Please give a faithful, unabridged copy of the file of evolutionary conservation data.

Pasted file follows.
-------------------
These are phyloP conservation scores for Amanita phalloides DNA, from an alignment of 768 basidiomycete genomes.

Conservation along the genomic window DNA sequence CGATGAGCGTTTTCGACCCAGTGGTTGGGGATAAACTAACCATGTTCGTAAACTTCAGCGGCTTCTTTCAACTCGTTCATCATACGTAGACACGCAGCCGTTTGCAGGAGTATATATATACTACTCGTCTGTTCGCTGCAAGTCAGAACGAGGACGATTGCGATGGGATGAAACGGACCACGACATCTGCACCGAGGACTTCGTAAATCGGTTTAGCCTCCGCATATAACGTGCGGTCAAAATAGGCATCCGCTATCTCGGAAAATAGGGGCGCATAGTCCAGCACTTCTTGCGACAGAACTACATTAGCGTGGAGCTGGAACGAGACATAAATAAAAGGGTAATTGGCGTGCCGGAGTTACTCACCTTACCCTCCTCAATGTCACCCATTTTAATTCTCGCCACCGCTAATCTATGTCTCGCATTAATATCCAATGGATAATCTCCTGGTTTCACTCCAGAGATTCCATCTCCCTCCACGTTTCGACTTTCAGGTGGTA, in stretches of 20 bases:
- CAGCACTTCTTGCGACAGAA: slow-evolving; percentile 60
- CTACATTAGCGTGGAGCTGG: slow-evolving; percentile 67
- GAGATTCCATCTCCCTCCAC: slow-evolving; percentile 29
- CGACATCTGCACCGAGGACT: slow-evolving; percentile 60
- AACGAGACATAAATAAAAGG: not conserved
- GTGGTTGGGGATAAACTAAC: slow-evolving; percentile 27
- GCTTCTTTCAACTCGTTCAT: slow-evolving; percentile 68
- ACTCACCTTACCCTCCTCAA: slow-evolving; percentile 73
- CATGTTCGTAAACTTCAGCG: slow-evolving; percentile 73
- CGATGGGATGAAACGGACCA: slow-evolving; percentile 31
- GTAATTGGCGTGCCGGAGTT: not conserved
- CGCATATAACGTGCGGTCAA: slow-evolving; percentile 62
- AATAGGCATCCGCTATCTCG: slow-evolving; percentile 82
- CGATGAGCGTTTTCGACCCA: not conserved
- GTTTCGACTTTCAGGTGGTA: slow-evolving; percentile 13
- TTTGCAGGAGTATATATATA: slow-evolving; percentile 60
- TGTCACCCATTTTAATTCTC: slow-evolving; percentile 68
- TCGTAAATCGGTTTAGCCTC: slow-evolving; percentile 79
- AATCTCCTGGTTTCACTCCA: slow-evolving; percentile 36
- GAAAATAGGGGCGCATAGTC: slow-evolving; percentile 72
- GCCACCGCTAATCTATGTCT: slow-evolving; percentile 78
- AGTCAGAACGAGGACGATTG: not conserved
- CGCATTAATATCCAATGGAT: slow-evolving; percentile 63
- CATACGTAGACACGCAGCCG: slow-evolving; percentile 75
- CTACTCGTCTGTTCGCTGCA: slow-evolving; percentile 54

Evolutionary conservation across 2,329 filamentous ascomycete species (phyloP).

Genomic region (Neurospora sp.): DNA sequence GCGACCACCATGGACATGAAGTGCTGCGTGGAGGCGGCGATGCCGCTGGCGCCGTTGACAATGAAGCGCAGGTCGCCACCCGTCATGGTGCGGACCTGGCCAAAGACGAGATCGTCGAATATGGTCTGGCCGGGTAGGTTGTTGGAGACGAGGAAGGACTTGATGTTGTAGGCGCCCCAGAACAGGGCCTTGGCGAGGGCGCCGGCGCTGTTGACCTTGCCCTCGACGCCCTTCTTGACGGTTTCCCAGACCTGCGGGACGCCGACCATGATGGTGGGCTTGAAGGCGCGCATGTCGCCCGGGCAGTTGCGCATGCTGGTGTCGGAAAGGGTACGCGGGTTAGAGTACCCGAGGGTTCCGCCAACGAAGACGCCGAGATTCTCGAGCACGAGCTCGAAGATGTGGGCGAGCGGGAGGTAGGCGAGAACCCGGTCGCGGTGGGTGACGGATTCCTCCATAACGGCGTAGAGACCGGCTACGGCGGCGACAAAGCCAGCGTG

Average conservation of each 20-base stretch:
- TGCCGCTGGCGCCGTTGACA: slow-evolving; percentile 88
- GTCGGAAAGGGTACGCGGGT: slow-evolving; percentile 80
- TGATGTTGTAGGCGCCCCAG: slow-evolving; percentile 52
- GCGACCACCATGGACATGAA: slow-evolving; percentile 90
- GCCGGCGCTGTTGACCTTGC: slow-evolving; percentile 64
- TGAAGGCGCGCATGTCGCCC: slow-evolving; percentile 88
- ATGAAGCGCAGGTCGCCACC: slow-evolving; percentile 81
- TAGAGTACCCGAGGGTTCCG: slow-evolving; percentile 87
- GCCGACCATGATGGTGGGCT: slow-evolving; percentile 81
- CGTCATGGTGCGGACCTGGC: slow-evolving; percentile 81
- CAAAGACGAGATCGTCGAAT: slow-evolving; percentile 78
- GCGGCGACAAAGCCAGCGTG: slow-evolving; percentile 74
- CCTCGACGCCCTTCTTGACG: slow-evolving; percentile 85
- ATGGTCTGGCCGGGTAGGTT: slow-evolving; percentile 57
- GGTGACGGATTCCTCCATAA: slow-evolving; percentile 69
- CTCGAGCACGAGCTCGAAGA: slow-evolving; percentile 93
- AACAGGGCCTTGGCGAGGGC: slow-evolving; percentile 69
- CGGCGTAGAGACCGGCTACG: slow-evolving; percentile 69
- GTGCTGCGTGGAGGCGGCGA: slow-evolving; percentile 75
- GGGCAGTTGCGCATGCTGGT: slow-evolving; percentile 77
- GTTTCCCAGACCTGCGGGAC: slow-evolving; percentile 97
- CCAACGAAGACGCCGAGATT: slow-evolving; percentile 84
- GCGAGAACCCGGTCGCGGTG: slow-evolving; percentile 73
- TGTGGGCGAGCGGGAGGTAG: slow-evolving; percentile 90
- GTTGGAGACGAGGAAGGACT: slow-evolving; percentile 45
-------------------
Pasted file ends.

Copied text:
These are phyloP conservation scores for Amanita phalloides DNA, from an alignment of 768 basidiomycete genomes.

Conservation along the genomic window DNA sequence CGATGAGCGTTTTCGACCCAGTGGTTGGGGATAAACTAACCATGTTCGTAAACTTCAGCGGCTTCTTTCAACTCGTTCATCATACGTAGACACGCAGCCGTTTGCAGGAGTATATATATACTACTCGTCTGTTCGCTGCAAGTCAGAACGAGGACGATTGCGATGGGATGAAACGGACCACGACATCTGCACCGAGGACTTCGTAAATCGGTTTAGCCTCCGCATATAACGTGCGGTCAAAATAGGCATCCGCTATCTCGGAAAATAGGGGCGCATAGTCCAGCACTTCTTGCGACAGAACTACATTAGCGTGGAGCTGGAACGAGACATAAATAAAAGGGTAATTGGCGTGCCGGAGTTACTCACCTTACCCTCCTCAATGTCACCCATTTTAATTCTCGCCACCGCTAATCTATGTCTCGCATTAATATCCAATGGATAATCTCCTGGTTTCACTCCAGAGATTCCATCTCCCTCCACGTTTCGACTTTCAGGTGGTA, in stretches of 20 bases:
- CAGCACTTCTTGCGACAGAA: slow-evolving; percentile 60
- CTACATTAGCGTGGAGCTGG: slow-evolving; percentile 67
- GAGATTCCATCTCCCTCCAC: slow-evolving; percentile 29
- CGACATCTGCACCGAGGACT: slow-evolving; percentile 60
- AACGAGACATAAATAAAAGG: not conserved
- GTGGTTGGGGATAAACTAAC: slow-evolving; percentile 27
- GCTTCTTTCAACTCGTTCAT: slow-evolving; percentile 68
- ACTCACCTTACCCTCCTCAA: slow-evolving; percentile 73
- CATGTTCGTAAACTTCAGCG: slow-evolving; percentile 73
- CGATGGGATGAAACGGACCA: slow-evolving; percentile 31
- GTAATTGGCGTGCCGGAGTT: not conserved
- CGCATATAACGTGCGGTCAA: slow-evolving; percentile 62
- AATAGGCATCCGCTATCTCG: slow-evolving; percentile 82
- CGATGAGCGTTTTCGACCCA: not conserved
- GTTTCGACTTTCAGGTGGTA: slow-evolving; percentile 13
- TTTGCAGGAGTATATATATA: slow-evolving; percentile 60
- TGTCACCCATTTTAATTCTC: slow-evolving; percentile 68
- TCGTAAATCGGTTTAGCCTC: slow-evolving; percentile 79
- AATCTCCTGGTTTCACTCCA: slow-evolving; percentile 36
- GAAAATAGGGGCGCATAGTC: slow-evolving; percentile 72
- GCCACCGCTAATCTATGTCT: slow-evolving; percentile 78
- AGTCAGAACGAGGACGATTG: not conserved
- CGCATTAATATCCAATGGAT: slow-evolving; percentile 63
- CATACGTAGACACGCAGCCG: slow-evolving; percentile 75
- CTACTCGTCTGTTCGCTGCA: slow-evolving; percentile 54

Evolutionary conservation across 2,329 filamentous ascomycete species (phyloP).

Genomic region (Neurospora sp.): DNA sequence GCGACCACCATGGACATGAAGTGCTGCGTGGAGGCGGCGATGCCGCTGGCGCCGTTGACAATGAAGCGCAGGTCGCCACCCGTCATGGTGCGGACCTGGCCAAAGACGAGATCGTCGAATATGGTCTGGCCGGGTAGGTTGTTGGAGACGAGGAAGGACTTGATGTTGTAGGCGCCCCAGAACAGGGCCTTGGCGAGGGCGCCGGCGCTGTTGACCTTGCCCTCGACGCCCTTCTTGACGGTTTCCCAGACCTGCGGGACGCCGACCATGATGGTGGGCTTGAAGGCGCGCATGTCGCCCGGGCAGTTGCGCATGCTGGTGTCGGAAAGGGTACGCGGGTTAGAGTACCCGAGGGTTCCGCCAACGAAGACGCCGAGATTCTCGAGCACGAGCTCGAAGATGTGGGCGAGCGGGAGGTAGGCGAGAACCCGGTCGCGGTGGGTGACGGATTCCTCCATAACGGCGTAGAGACCGGCTACGGCGGCGACAAAGCCAGCGTG

Average conservation of each 20-base stretch:
- TGCCGCTGGCGCCGTTGACA: slow-evolving; percentile 88
- GTCGGAAAGGGTACGCGGGT: slow-evolving; percentile 80
- TGATGTTGTAGGCGCCCCAG: slow-evolving; percentile 52
- GCGACCACCATGGACATGAA: slow-evolving; percentile 90
- GCCGGCGCTGTTGACCTTGC: slow-evolving; percentile 64
- TGAAGGCGCGCATGTCGCCC: slow-evolving; percentile 88
- ATGAAGCGCAGGTCGCCACC: slow-evolving; percentile 81
- TAGAGTACCCGAGGGTTCCG: slow-evolving; percentile 87
- GCCGACCATGATGGTGGGCT: slow-evolving; percentile 81
- CGTCATGGTGCGGACCTGGC: slow-evolving; percentile 81
- CAAAGACGAGATCGTCGAAT: slow-evolving; percentile 78
- GCGGCGACAAAGCCAGCGTG: slow-evolving; percentile 74
- CCTCGACGCCCTTCTTGACG: slow-evolving; percentile 85
- ATGGTCTGGCCGGGTAGGTT: slow-evolving; percentile 57
- GGTGACGGATTCCTCCATAA: slow-evolving; percentile 69
- CTCGAGCACGAGCTCGAAGA: slow-evolving; percentile 93
- AACAGGGCCTTGGCGAGGGC: slow-evolving; percentile 69
- CGGCGTAGAGACCGGCTACG: slow-evolving; percentile 69
- GTGCTGCGTGGAGGCGGCGA: slow-evolving; percentile 75
- GGGCAGTTGCGCATGCTGGT: slow-evolving; percentile 77
- GTTTCCCAGACCTGCGGGAC: slow-evolving; percentile 97
- CCAACGAAGACGCCGAGATT: slow-evolving; percentile 84
- GCGAGAACCCGGTCGCGGTG: slow-evolving; percentile 73
- TGTGGGCGAGCGGGAGGTAG: slow-evolving; percentile 90
- GTTGGAGACGAGGAAGGACT: slow-evolving; percentile 45